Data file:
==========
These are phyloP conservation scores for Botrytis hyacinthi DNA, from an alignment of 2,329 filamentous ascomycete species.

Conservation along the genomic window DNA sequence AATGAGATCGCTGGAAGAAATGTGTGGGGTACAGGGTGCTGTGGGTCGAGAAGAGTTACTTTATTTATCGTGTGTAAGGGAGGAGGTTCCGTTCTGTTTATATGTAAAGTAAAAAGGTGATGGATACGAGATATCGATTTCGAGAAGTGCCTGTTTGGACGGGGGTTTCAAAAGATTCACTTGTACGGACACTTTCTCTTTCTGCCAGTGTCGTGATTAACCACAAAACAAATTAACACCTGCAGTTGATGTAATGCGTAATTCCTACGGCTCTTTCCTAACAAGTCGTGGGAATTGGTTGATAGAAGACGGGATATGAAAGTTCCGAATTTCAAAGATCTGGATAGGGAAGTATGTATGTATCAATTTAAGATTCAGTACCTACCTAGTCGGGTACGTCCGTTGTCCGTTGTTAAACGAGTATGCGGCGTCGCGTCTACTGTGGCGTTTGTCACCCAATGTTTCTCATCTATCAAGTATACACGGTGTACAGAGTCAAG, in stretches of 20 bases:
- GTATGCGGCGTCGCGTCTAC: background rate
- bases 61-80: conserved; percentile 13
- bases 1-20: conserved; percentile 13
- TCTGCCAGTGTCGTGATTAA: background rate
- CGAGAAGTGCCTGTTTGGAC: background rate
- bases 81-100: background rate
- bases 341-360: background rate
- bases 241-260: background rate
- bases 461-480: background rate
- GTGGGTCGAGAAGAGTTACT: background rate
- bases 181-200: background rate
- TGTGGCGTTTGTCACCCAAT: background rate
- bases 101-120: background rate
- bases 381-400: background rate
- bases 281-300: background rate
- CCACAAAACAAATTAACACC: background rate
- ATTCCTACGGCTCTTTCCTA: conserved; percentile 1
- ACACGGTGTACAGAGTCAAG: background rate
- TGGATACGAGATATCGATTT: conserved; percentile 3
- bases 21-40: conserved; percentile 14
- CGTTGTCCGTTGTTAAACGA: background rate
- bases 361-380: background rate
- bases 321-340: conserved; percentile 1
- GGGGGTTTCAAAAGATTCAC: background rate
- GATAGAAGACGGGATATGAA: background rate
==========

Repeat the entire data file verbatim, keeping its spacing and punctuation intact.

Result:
These are phyloP conservation scores for Botrytis hyacinthi DNA, from an alignment of 2,329 filamentous ascomycete species.

Conservation along the genomic window DNA sequence AATGAGATCGCTGGAAGAAATGTGTGGGGTACAGGGTGCTGTGGGTCGAGAAGAGTTACTTTATTTATCGTGTGTAAGGGAGGAGGTTCCGTTCTGTTTATATGTAAAGTAAAAAGGTGATGGATACGAGATATCGATTTCGAGAAGTGCCTGTTTGGACGGGGGTTTCAAAAGATTCACTTGTACGGACACTTTCTCTTTCTGCCAGTGTCGTGATTAACCACAAAACAAATTAACACCTGCAGTTGATGTAATGCGTAATTCCTACGGCTCTTTCCTAACAAGTCGTGGGAATTGGTTGATAGAAGACGGGATATGAAAGTTCCGAATTTCAAAGATCTGGATAGGGAAGTATGTATGTATCAATTTAAGATTCAGTACCTACCTAGTCGGGTACGTCCGTTGTCCGTTGTTAAACGAGTATGCGGCGTCGCGTCTACTGTGGCGTTTGTCACCCAATGTTTCTCATCTATCAAGTATACACGGTGTACAGAGTCAAG, in stretches of 20 bases:
- GTATGCGGCGTCGCGTCTAC: background rate
- bases 61-80: conserved; percentile 13
- bases 1-20: conserved; percentile 13
- TCTGCCAGTGTCGTGATTAA: background rate
- CGAGAAGTGCCTGTTTGGAC: background rate
- bases 81-100: background rate
- bases 341-360: background rate
- bases 241-260: background rate
- bases 461-480: background rate
- GTGGGTCGAGAAGAGTTACT: background rate
- bases 181-200: background rate
- TGTGGCGTTTGTCACCCAAT: background rate
- bases 101-120: background rate
- bases 381-400: background rate
- bases 281-300: background rate
- CCACAAAACAAATTAACACC: background rate
- ATTCCTACGGCTCTTTCCTA: conserved; percentile 1
- ACACGGTGTACAGAGTCAAG: background rate
- TGGATACGAGATATCGATTT: conserved; percentile 3
- bases 21-40: conserved; percentile 14
- CGTTGTCCGTTGTTAAACGA: background rate
- bases 361-380: background rate
- bases 321-340: conserved; percentile 1
- GGGGGTTTCAAAAGATTCAC: background rate
- GATAGAAGACGGGATATGAA: background rate